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Academic Honesty: How to Avoid Plagiarism




The Plagiarism Spectrum

What is the Plagiarism Spectrum? The Plagiarism Spectrum identifies 10 types of plagiarism based on findings from a worldwide survey of nearly 900 secondary and higher education instructors. Each type has been given an easy-to-remember moniker to help [you] better identify and discuss the ramifications of plagiarism in student writing.



The Plagiarism Spectrum -

#1 CLONE: Submitting another's work, word-for-word, as one's own

#2 CTRL+C: Contains significant portions of text from a single source without alterations

#3 Find- Replace: Changing keywords and phrases but retaining the essential content of the source

#4 Remix: Paraphrases from multiple sources, made to fit together​

#5 Recycle: Borrows generously from the writer's previous work without citation

#6 Hybrid: Combines perfectly cited sources with copied passages without citation

#7 Mashup: Mixes copied material from multiple sources

#8 404 Error: Includes citations to non-existent or inaccurate information about sources

#9 Aggregator: Includes proper citation to sources but the paper contains almost no original work

#10 Re-Tweet: Includes proper citation, but relies too closely on the text's original wording and/or structure

For examples, please see the source material from





Library Chat - Plagiarism

Plagiarism and Academic Dishonesty - MLA

What Is Plagiarism?

Merriam-Webster’s Collegiate Dictionary defines plagiarizing as committing “literary theft.” Plagiarism is presenting another person’s ideas, information, expressions, or entire work as one’s own. It is thus a kind of fraud: deceiving others to gain something of value. While plagiarism only sometimes has legal repercussions (e.g., when it involves copyright infringement—violating an author’s exclusive legal right to publication), it is always a serious moral and ethical offense.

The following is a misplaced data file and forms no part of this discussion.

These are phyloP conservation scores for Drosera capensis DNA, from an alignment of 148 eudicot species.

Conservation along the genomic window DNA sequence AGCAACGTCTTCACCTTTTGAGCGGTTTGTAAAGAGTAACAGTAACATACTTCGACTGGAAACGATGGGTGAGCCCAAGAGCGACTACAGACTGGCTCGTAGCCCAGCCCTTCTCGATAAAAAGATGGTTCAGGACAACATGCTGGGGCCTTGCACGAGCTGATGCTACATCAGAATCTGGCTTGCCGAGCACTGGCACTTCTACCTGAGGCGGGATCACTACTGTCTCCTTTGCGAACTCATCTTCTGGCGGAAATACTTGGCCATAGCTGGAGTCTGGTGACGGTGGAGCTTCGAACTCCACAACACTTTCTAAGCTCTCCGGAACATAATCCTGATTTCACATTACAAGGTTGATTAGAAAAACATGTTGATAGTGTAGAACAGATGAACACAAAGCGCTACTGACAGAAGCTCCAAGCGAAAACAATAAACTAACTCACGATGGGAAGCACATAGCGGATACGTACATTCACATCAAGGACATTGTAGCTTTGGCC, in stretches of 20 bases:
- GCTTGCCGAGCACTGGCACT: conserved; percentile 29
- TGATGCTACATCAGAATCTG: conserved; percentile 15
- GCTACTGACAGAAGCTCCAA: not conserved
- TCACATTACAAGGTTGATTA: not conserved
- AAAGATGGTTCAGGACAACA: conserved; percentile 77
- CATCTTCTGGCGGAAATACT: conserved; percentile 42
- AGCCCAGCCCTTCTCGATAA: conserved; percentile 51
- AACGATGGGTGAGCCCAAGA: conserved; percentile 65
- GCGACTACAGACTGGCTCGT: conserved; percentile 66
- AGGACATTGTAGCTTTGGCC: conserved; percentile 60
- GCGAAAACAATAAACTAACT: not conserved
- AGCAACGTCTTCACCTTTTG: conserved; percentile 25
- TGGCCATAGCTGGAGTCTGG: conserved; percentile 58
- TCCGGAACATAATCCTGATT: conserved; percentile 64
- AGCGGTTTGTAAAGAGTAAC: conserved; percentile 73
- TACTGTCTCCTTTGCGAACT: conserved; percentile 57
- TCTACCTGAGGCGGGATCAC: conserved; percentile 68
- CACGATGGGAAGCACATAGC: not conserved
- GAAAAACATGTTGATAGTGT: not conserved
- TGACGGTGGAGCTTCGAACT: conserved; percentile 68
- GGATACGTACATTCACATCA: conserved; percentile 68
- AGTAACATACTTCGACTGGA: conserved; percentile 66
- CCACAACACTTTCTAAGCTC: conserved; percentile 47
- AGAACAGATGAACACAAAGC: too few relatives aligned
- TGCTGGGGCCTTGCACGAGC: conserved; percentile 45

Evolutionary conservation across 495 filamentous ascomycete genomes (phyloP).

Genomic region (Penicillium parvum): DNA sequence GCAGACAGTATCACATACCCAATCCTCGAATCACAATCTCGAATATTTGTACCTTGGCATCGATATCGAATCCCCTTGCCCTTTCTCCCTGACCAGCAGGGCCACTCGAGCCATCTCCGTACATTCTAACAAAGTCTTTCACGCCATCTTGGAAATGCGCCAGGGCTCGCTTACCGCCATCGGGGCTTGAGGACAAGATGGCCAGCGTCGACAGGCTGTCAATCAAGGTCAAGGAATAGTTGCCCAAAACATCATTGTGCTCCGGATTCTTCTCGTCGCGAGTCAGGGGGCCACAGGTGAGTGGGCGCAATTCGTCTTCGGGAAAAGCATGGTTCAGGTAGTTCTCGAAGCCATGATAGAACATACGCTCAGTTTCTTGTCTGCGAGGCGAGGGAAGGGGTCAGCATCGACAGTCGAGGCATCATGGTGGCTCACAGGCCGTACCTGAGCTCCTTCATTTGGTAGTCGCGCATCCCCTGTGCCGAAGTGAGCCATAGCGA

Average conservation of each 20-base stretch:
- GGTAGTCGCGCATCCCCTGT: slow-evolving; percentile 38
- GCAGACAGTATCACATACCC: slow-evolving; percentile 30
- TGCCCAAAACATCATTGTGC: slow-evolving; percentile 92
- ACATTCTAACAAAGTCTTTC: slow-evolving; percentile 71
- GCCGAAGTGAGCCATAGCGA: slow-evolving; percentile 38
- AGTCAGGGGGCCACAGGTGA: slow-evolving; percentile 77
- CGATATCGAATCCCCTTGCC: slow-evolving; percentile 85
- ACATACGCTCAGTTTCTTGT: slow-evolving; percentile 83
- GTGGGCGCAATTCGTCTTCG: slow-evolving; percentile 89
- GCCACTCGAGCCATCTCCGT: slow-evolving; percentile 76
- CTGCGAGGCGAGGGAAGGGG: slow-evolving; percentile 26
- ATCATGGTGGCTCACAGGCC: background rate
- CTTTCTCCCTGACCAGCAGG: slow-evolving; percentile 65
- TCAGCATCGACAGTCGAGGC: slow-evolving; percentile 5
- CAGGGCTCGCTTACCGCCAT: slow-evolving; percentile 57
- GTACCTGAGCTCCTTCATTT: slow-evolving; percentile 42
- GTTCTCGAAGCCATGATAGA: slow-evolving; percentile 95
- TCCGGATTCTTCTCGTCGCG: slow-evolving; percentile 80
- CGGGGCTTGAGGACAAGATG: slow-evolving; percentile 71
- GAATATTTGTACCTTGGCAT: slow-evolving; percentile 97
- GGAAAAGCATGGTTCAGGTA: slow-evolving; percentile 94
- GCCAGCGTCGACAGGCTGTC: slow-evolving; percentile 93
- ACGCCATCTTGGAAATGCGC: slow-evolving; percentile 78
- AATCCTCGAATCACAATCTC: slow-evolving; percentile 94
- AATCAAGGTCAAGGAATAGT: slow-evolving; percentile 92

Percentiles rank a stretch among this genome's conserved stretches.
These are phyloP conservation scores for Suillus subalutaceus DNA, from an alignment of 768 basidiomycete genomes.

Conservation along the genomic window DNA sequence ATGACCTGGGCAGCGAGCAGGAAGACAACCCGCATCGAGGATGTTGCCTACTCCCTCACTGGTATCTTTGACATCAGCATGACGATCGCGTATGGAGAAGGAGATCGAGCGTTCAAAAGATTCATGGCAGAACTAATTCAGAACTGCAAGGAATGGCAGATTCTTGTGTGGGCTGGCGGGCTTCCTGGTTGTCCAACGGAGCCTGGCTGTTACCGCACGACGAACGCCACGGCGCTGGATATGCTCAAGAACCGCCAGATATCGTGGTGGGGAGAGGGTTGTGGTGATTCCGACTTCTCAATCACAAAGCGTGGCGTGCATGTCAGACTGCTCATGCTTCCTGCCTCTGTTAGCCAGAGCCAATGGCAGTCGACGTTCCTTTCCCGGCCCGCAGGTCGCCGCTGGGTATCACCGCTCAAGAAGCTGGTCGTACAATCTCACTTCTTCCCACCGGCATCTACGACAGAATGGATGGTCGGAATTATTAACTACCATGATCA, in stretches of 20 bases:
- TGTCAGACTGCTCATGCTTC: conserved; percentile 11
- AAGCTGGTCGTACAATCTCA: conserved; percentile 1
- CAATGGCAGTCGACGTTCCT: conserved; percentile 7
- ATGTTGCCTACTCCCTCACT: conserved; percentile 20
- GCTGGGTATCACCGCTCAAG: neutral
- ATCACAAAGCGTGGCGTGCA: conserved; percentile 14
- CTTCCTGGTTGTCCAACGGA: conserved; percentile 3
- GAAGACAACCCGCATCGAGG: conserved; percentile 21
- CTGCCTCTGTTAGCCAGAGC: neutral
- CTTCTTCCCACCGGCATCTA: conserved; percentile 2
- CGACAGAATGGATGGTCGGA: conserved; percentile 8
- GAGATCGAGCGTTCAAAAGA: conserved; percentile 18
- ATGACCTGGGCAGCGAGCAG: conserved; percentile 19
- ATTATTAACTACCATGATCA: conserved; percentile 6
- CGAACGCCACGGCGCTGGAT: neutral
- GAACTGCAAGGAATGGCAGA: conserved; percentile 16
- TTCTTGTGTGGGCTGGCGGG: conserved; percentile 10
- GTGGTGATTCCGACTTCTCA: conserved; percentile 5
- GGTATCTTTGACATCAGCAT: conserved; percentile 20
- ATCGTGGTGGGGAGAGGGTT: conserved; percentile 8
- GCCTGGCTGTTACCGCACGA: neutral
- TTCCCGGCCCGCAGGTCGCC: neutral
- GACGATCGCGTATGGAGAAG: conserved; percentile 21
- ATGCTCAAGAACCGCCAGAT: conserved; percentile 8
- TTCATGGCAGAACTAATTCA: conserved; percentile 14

Is it possible to plagiarize yourself? Yes, it is. If you reuse ideas or phrases that you used in prior work and do not cite the prior work, you have plagiarized. Many academic honesty policies prohibit the reuse of one’s prior work, even with a citation. If you want to reuse your work, consult with your instructor.

How Can You Avoid Plagiarism?

Avoiding plagiarism begins with being scrupulous in your research and note-taking. Keep a complete and thorough list of all the sources that you discover during your research and wish to use, linking each source to the information you glean from it, so that you can double-check that your work acknowledges it. Take care in your notes to distinguish between what is not yours and what is yours, identifying ideas and phrases copied from sources you consult, summaries of your sources, and your own original ideas. As you write, carefully identify all borrowed material, including quoted words and phrases, paraphrased ideas, summarized arguments, and facts and other information.

Most important is that you check with your instructor if you are unsure about the way that you are using a particular source.

Taken from The MLA 8 Style Center

The Punishable Perils of Plagiarism



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